Album Review: The Corrs’ “Borrowed Heaven”

Sheila Burt and Sheila Burt

Most Americans first heard of the Corrs — an Irish band comprising three sisters and a brother — with their catchy tune, “Breathless” from their 2000 album, “In Blue.”

Considering the group’s rich Celtic pop tunes from past albums, it’s a shame the Corrs’ biggest hit was a pop song co-written by producer Robert “Mutt” Lang of Shania Twain and Def Leppard fame. Four years later, the Corrs have ditched Lang for their latest release, “Borrowed Heaven.” But even with a new producer — Olle Romo, who has worked with Jason Mraz and pop-singer Poe — the result is all too similar to their last album.

In the same vein as “In Blue,” the Corrs’ latest effort showcases synthesized pop that ignores the group’s Celtic flare, which in the past has made the band sound better than the average pop group.

The album opens with “Summer Sunshine,” which, like “Breathless,” is harmless and cheesy pop music you can’t help but like. Unfortunately the rest of the songs aren’t as catchy and are extremely overproduced, including synthesized keyboards and Andrea Corr rapping.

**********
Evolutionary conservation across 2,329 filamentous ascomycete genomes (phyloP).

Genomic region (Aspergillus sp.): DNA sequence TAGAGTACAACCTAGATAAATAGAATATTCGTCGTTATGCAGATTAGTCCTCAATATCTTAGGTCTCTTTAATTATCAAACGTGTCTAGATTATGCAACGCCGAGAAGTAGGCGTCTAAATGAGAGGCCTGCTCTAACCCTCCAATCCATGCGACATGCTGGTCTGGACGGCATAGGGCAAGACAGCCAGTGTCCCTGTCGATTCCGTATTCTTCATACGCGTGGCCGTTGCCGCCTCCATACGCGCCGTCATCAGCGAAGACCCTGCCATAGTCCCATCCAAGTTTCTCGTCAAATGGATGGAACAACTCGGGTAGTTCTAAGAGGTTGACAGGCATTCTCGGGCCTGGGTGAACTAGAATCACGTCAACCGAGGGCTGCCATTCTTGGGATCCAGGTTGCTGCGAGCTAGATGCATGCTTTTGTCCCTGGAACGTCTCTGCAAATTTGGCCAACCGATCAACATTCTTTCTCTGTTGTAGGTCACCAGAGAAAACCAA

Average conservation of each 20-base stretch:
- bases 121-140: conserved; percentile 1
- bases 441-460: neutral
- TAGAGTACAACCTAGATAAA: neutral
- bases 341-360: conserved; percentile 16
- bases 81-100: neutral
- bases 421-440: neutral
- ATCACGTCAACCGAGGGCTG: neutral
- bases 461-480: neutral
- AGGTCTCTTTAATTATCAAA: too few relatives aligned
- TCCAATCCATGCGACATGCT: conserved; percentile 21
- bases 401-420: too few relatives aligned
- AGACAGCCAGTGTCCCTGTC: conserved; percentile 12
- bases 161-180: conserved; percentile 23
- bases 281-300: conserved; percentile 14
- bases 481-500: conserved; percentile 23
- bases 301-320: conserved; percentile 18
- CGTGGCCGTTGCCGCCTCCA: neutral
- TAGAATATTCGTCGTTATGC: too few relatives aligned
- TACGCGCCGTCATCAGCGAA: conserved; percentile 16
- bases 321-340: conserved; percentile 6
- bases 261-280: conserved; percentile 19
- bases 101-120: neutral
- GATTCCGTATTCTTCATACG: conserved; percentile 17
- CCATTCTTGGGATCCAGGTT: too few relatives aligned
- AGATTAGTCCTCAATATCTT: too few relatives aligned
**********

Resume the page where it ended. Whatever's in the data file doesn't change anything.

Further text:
The only songs that save this album are those that showcase the group’s unique blend of traditional Celtic music, rock and pop. Sharon Corr’s vigorous fiddle playing in “Angel” and the bittersweet “Hideaway” show that the band knows how to write smart pop tunes without adding useless production stunts that bury their distinct sound.

This band would sound best if they simply emphasized their strengths: turning down the keyboards and amping up the fiddle and tin whistle. Then listeners would know, without having to read the liner notes, that the Corrs hail from Dundalk, Ireland.